Let us begin with the asymptotic transport model proposed here. Since this is an fADE in the longitudinal direction and a classic ADE in the transverse direction, both derived with a first-order analysis, a number of limitations have to be expected. First, like e.g., MRMT or CTRW, a fADE assumes a statistically stationary velocity field to underlie the transport behavior (Neuman and Tartakovsky 2009). This is problematic if, say, measurements of the groundwater velocity are available, since this incorporating these measurements makes the velocity field statistically instationary. Second, while the solute cloud does not need to be Gaussian, fADE can only generate symmetric solute clouds. However, depending on the heterogeneity of the conductivity field, asymmetrical solute clouds are possible and MRMT and CTRW models can generally reproduce asymmetric transport behavior. The validity of our transport model is therefore dependent on the validity of the used conductivity model. Furthermore, fADE as well as CTRW are often praised for their lack of a support scale, making them completely scale independent. Yet by explicitly including a local scale in our conductivity model, we violate this feature in our study. However, following, e.g., Neuman and Tartakovsky (2009), we consider this to be a possible benefit instead of liability since it allows us to connect the parametrization of our model to observed data of the conductivity field. Finally, fADE are sometimes criticized for failing to provide a link between the fractional parameters and measurable medium properties (Neuman and Tartakovsky 2009). In our study, we close this problematic gap by showing how \(\alpha \), the parameter of the fractional derivative, depends on \(\beta \), the parameter of the hydraulic conductivity field.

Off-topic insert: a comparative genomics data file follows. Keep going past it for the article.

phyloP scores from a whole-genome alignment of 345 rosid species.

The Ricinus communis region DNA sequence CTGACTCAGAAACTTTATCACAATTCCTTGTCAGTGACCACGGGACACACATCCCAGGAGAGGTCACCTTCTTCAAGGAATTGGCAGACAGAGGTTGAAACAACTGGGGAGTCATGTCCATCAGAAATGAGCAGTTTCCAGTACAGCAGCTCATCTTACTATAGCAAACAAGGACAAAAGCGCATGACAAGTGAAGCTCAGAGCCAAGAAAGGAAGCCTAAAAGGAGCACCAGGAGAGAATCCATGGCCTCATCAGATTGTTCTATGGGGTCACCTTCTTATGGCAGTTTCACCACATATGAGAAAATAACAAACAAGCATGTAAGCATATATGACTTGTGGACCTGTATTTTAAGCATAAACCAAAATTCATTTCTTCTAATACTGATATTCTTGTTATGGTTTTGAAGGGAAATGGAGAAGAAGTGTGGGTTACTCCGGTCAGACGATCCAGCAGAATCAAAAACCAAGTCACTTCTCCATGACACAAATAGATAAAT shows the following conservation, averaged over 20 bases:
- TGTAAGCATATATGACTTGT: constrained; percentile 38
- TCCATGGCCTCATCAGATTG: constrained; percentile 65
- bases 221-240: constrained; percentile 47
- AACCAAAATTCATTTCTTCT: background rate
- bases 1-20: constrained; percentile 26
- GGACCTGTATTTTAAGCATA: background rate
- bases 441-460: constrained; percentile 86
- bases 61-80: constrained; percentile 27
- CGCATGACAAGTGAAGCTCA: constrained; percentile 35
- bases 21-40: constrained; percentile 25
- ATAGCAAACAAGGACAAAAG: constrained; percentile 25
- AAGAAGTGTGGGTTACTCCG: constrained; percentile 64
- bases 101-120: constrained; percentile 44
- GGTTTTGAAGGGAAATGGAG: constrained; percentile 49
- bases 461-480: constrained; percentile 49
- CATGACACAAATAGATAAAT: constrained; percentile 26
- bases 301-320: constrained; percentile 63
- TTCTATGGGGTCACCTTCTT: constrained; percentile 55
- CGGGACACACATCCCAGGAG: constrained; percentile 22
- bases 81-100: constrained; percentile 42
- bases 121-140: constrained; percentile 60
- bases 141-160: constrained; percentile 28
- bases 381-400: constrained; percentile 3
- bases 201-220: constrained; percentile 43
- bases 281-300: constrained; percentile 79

Now let us discuss the main theoretical assumption of this study, i.e. the fractal nature of the heterogeneous medium with an ever evolving scale of heterogeneities. Such a mathematical model has, however, limits for any real-world physical system. In particular, physical fractals are always constrained by upper and lower limits. Here, the lower limit is the small-scale resolution, i.e., the support scale, of the system as already discussed above. However, any real geological medium is also constrained by an upper length scale, i.e., its finite size. This means that the effective description, described herein, may be less reliable in situations where the solute cloud reaches the confines of the physical domain being investigated. While such finite-size effects are present in many effective macro-scale descriptions, its potential error-inducing effects must be acknowledged and proper care by the practitioner is advised.